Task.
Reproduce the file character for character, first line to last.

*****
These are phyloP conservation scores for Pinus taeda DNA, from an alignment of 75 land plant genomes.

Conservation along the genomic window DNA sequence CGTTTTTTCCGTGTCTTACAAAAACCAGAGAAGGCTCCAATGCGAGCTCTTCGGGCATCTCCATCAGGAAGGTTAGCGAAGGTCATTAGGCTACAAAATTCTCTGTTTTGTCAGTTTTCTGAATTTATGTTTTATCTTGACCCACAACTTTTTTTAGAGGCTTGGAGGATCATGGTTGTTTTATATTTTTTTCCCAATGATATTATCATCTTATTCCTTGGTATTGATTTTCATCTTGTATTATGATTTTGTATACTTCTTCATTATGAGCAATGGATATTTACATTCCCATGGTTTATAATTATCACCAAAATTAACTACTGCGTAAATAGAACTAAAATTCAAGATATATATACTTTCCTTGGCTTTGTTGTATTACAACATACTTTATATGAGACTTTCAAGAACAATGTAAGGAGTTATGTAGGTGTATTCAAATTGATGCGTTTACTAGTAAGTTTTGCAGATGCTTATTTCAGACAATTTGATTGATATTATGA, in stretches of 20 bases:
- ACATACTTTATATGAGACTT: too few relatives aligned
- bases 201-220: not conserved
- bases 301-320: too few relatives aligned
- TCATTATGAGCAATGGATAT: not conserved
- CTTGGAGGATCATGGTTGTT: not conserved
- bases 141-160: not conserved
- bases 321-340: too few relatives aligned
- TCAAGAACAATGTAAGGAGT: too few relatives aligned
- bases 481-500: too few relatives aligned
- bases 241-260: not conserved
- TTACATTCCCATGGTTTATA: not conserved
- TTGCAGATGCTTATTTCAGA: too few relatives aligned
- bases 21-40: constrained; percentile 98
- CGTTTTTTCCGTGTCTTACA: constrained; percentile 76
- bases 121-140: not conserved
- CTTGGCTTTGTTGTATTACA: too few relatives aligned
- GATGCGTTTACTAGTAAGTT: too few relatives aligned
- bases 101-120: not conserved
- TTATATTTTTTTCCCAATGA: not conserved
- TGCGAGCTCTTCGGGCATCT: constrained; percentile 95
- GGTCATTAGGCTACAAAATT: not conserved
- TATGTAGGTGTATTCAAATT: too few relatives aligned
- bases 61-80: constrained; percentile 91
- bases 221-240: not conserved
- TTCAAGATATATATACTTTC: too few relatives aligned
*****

These are phyloP conservation scores for Pinus taeda DNA, from an alignment of 75 land plant genomes.

Conservation along the genomic window DNA sequence CGTTTTTTCCGTGTCTTACAAAAACCAGAGAAGGCTCCAATGCGAGCTCTTCGGGCATCTCCATCAGGAAGGTTAGCGAAGGTCATTAGGCTACAAAATTCTCTGTTTTGTCAGTTTTCTGAATTTATGTTTTATCTTGACCCACAACTTTTTTTAGAGGCTTGGAGGATCATGGTTGTTTTATATTTTTTTCCCAATGATATTATCATCTTATTCCTTGGTATTGATTTTCATCTTGTATTATGATTTTGTATACTTCTTCATTATGAGCAATGGATATTTACATTCCCATGGTTTATAATTATCACCAAAATTAACTACTGCGTAAATAGAACTAAAATTCAAGATATATATACTTTCCTTGGCTTTGTTGTATTACAACATACTTTATATGAGACTTTCAAGAACAATGTAAGGAGTTATGTAGGTGTATTCAAATTGATGCGTTTACTAGTAAGTTTTGCAGATGCTTATTTCAGACAATTTGATTGATATTATGA, in stretches of 20 bases:
- ACATACTTTATATGAGACTT: too few relatives aligned
- bases 201-220: not conserved
- bases 301-320: too few relatives aligned
- TCATTATGAGCAATGGATAT: not conserved
- CTTGGAGGATCATGGTTGTT: not conserved
- bases 141-160: not conserved
- bases 321-340: too few relatives aligned
- TCAAGAACAATGTAAGGAGT: too few relatives aligned
- bases 481-500: too few relatives aligned
- bases 241-260: not conserved
- TTACATTCCCATGGTTTATA: not conserved
- TTGCAGATGCTTATTTCAGA: too few relatives aligned
- bases 21-40: constrained; percentile 98
- CGTTTTTTCCGTGTCTTACA: constrained; percentile 76
- bases 121-140: not conserved
- CTTGGCTTTGTTGTATTACA: too few relatives aligned
- GATGCGTTTACTAGTAAGTT: too few relatives aligned
- bases 101-120: not conserved
- TTATATTTTTTTCCCAATGA: not conserved
- TGCGAGCTCTTCGGGCATCT: constrained; percentile 95
- GGTCATTAGGCTACAAAATT: not conserved
- TATGTAGGTGTATTCAAATT: too few relatives aligned
- bases 61-80: constrained; percentile 91
- bases 221-240: not conserved
- TTCAAGATATATATACTTTC: too few relatives aligned